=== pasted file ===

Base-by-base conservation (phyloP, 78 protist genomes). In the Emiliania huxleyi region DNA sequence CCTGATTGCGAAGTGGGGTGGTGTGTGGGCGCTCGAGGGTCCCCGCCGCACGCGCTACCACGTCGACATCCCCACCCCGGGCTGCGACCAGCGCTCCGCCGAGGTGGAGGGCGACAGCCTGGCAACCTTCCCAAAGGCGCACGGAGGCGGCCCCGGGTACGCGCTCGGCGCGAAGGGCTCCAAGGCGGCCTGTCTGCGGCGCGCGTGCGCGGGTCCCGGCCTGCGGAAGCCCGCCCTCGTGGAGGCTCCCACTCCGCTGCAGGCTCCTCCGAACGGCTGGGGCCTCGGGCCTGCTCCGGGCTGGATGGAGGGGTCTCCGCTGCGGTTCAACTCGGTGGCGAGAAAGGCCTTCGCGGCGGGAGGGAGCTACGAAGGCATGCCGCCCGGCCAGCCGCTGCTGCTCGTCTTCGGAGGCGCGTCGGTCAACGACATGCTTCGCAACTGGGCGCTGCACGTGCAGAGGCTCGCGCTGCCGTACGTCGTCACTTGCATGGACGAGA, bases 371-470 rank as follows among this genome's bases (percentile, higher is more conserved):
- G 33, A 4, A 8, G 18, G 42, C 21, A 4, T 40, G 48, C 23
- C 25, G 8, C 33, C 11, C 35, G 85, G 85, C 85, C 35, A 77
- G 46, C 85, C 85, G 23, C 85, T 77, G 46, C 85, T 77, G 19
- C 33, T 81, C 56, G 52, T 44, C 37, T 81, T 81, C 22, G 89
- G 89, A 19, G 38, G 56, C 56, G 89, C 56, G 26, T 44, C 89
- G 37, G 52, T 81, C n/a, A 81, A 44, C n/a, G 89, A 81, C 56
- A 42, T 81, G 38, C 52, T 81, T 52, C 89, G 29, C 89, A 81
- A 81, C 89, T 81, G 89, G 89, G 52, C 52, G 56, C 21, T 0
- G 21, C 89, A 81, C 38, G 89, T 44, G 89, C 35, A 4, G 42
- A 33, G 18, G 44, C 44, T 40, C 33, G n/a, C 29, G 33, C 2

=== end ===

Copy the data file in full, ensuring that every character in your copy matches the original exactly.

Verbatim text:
Base-by-base conservation (phyloP, 78 protist genomes). In the Emiliania huxleyi region DNA sequence CCTGATTGCGAAGTGGGGTGGTGTGTGGGCGCTCGAGGGTCCCCGCCGCACGCGCTACCACGTCGACATCCCCACCCCGGGCTGCGACCAGCGCTCCGCCGAGGTGGAGGGCGACAGCCTGGCAACCTTCCCAAAGGCGCACGGAGGCGGCCCCGGGTACGCGCTCGGCGCGAAGGGCTCCAAGGCGGCCTGTCTGCGGCGCGCGTGCGCGGGTCCCGGCCTGCGGAAGCCCGCCCTCGTGGAGGCTCCCACTCCGCTGCAGGCTCCTCCGAACGGCTGGGGCCTCGGGCCTGCTCCGGGCTGGATGGAGGGGTCTCCGCTGCGGTTCAACTCGGTGGCGAGAAAGGCCTTCGCGGCGGGAGGGAGCTACGAAGGCATGCCGCCCGGCCAGCCGCTGCTGCTCGTCTTCGGAGGCGCGTCGGTCAACGACATGCTTCGCAACTGGGCGCTGCACGTGCAGAGGCTCGCGCTGCCGTACGTCGTCACTTGCATGGACGAGA, bases 371-470 rank as follows among this genome's bases (percentile, higher is more conserved):
- G 33, A 4, A 8, G 18, G 42, C 21, A 4, T 40, G 48, C 23
- C 25, G 8, C 33, C 11, C 35, G 85, G 85, C 85, C 35, A 77
- G 46, C 85, C 85, G 23, C 85, T 77, G 46, C 85, T 77, G 19
- C 33, T 81, C 56, G 52, T 44, C 37, T 81, T 81, C 22, G 89
- G 89, A 19, G 38, G 56, C 56, G 89, C 56, G 26, T 44, C 89
- G 37, G 52, T 81, C n/a, A 81, A 44, C n/a, G 89, A 81, C 56
- A 42, T 81, G 38, C 52, T 81, T 52, C 89, G 29, C 89, A 81
- A 81, C 89, T 81, G 89, G 89, G 52, C 52, G 56, C 21, T 0
- G 21, C 89, A 81, C 38, G 89, T 44, G 89, C 35, A 4, G 42
- A 33, G 18, G 44, C 44, T 40, C 33, G n/a, C 29, G 33, C 2